Give And Take

Renegotiating with lenders doesn't have to be a daunting task

Good credit goes a long way. Ask Delores Canté, a private banking associate for Wells Fargo Bank. After a period of unemployment several years ago, she leveraged her clean credit slate to renegotiate the terms of a loan.

“I’d had my car financed with my credit union for two years or so, with no problems,” says 36-year-old Canté. By simply calling a loan officer, Canté negotiated a deal to defer her monthly $426 Jeep Grand Cherokee car note for two months. Once she landed a job, Canté not only resumed making regular payments but also paid her car note three months in advance.

We all have unexpected crises that may affect our ability to repay a debt. Here’s how to renegotiate the terms of an agreement with your lender and still maintain leverage:

Communicate with your lender. According to Doug Perry, first vice president with Countrywide Home Loans Inc., a national leader in residential financing based in Calabasas, California, the first step in obtaining assistance from your lender, should any unexpected situation arise, is to communicate the problem. “Contact the lender as quickly as possible,” says Perry. “Don’t wait for delinquency to occur. Lenders are eager to assist customers at no cost and with no obligation.”

Just make sure to have documentation to support the claim.

Pay your bills — on time! It’s important to not only pay your bills but also pay them on time. Create a system, where as soon as the bill comes in, you write the check and send! Or keep a conspicuous record of the due date and amount as a reminder. That way, when the lender reviews your payment history, it will reflect an on-time, consistent, payment history.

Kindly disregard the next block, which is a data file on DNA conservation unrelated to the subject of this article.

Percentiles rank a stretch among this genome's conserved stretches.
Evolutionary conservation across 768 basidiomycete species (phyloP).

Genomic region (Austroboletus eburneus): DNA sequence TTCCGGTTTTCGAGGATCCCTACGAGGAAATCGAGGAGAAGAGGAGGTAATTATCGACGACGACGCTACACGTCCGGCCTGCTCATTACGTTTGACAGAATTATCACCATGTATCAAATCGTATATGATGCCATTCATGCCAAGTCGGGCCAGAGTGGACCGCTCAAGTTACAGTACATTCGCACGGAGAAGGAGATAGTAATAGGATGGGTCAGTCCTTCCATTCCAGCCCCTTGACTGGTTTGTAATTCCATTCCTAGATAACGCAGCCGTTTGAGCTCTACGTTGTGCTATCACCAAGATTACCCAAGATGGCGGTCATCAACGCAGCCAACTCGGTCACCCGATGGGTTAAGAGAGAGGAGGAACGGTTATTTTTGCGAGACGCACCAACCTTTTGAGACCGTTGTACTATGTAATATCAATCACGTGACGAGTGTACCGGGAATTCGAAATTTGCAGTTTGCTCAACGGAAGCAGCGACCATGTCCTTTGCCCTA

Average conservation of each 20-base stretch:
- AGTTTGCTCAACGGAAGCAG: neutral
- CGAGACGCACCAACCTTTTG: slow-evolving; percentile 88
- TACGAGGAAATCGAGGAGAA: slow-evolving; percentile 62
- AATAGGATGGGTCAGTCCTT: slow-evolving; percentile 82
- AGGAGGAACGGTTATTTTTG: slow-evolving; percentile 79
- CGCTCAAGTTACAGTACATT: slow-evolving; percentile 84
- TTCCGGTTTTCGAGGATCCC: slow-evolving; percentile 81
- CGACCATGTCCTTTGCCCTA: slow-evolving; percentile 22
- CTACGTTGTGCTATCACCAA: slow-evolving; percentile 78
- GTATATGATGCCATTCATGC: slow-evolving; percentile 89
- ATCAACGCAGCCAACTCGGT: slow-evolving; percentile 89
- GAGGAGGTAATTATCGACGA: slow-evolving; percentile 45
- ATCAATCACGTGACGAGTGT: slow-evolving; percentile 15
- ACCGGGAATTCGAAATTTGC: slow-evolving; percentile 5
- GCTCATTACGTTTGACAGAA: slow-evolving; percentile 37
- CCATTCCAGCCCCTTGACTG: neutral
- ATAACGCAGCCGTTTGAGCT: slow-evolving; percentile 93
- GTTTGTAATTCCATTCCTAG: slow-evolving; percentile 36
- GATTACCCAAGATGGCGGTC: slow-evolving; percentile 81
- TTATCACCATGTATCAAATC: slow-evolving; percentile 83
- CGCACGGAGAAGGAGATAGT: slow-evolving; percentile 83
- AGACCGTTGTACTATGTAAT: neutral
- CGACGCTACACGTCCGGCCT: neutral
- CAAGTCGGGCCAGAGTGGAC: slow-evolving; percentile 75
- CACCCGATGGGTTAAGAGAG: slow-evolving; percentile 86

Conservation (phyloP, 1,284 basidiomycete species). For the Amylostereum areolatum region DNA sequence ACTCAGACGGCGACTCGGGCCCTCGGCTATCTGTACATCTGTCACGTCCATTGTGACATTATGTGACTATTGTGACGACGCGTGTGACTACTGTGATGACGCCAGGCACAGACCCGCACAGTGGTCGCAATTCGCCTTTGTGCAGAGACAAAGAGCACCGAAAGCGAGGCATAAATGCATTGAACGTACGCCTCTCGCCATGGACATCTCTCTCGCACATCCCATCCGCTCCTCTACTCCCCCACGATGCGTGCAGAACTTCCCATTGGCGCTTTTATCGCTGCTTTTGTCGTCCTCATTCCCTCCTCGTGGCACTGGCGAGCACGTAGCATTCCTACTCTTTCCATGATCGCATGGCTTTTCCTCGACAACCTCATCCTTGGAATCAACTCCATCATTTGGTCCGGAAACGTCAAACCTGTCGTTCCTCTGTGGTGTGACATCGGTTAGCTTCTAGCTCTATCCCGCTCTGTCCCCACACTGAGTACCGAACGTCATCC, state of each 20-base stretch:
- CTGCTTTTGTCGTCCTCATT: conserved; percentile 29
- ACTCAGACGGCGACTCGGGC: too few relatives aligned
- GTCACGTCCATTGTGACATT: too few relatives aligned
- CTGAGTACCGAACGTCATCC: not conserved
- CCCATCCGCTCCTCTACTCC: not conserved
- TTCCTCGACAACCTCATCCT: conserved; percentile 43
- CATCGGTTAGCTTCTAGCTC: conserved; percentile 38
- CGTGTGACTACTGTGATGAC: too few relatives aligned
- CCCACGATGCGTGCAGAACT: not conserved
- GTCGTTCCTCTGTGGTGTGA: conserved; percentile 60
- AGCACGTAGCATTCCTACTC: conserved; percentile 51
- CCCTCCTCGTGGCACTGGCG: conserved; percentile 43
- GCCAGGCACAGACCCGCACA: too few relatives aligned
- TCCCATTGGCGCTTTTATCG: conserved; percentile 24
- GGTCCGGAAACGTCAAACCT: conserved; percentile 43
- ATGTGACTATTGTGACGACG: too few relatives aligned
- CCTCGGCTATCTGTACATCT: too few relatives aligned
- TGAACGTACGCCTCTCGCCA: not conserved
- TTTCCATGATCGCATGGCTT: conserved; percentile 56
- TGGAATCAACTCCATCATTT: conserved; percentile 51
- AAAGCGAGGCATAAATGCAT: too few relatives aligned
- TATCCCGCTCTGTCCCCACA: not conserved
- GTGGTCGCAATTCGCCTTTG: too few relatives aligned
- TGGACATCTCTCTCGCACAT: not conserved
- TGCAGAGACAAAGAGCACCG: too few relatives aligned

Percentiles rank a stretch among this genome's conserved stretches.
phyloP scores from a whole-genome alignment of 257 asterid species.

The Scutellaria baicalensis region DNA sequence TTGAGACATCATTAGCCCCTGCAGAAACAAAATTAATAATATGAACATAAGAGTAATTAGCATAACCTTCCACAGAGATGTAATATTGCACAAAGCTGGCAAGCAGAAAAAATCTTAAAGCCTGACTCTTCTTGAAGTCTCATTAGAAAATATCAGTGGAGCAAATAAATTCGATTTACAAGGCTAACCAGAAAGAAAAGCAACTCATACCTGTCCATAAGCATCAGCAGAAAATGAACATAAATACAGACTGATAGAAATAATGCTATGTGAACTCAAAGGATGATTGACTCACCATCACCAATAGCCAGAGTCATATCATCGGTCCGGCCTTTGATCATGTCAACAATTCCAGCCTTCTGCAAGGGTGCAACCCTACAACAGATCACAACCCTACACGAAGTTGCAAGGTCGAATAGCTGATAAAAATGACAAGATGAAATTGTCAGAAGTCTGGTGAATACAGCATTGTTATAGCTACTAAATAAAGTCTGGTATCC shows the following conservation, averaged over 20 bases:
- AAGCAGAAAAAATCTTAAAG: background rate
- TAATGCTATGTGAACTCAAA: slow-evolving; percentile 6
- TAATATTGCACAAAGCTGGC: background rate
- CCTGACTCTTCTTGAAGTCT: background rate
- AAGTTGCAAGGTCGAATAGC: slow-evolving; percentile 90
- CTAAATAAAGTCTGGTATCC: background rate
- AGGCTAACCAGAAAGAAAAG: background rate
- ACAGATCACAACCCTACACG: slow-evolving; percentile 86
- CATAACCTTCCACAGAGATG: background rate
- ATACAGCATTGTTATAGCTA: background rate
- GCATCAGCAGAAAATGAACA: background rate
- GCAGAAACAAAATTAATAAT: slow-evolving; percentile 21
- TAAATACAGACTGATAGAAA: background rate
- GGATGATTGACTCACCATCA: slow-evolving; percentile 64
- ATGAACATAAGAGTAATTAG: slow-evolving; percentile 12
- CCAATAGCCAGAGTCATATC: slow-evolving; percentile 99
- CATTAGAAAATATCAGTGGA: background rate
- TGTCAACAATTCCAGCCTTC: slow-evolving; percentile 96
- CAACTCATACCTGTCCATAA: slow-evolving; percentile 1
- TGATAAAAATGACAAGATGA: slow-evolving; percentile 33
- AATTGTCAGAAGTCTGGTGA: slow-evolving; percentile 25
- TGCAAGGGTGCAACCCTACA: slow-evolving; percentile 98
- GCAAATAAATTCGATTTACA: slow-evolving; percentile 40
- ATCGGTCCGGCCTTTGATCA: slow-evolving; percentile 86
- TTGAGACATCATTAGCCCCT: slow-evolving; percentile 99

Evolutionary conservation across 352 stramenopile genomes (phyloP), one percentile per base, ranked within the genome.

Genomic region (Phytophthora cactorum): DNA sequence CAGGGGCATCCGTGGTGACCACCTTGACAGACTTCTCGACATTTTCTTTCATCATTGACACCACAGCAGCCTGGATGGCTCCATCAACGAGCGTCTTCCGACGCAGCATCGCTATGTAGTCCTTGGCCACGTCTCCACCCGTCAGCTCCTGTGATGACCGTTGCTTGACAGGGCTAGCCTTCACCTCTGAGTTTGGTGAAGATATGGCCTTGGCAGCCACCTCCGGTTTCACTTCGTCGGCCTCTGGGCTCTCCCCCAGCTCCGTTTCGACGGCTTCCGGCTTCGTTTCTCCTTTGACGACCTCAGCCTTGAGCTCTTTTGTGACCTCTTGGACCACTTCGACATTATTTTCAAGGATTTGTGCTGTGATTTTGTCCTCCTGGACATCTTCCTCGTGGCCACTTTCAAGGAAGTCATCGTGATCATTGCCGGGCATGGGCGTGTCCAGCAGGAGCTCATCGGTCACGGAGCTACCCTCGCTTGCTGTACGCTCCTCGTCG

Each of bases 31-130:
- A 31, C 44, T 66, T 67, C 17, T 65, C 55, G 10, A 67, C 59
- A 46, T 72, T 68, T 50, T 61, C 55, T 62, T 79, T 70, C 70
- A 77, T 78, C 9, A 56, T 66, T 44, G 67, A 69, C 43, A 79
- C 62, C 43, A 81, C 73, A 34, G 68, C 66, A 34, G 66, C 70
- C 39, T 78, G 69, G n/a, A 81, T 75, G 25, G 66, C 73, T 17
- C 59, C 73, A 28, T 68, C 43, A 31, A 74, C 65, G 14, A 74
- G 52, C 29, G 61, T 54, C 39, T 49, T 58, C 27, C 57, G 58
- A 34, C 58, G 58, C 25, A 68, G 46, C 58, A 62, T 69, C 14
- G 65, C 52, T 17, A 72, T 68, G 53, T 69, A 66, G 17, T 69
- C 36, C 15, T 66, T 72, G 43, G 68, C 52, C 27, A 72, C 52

Earlier this year, Silas Frazier Jr., a 48-year-old real estate broker in Clarkston, Georgia, renegotiated the interest rate on a furniture loan. “This was a revolving-charge loan, with about a 19.99% interest rate,” says Frazier. “I called the company to ask if they could offer a lower interest rate.” Initially, the answer was no, however, Frazier informed the lender that he would close the account and seek another creditor. After firm back-and-forth discussions, a supervisor agreed to lower the interest rate to 14%.

According to Mark Jackson, residential lending manager with Advance Bank in Baltimore, lenders are more likely to work with customers with whom they have had a mutually beneficial relationship. “What works in the customer’s favor is good payment history,” says Jackson. “Those who hit and miss with their payments and stay behind in payments are often viewed as less believable. A customer’s credit is all we know about their character.”

Talk to someone who can get results. In addition to a positive payment history, Frazier says knowing whom to talk to for results was key in renegotiating the terms of his loan. Don’t be afraid of the word “no,” he says. “You have to remember that the first person you talk to on the phone [most likely] cannot make decisions.”

The decision maker may be the president, vice president, executive director, office

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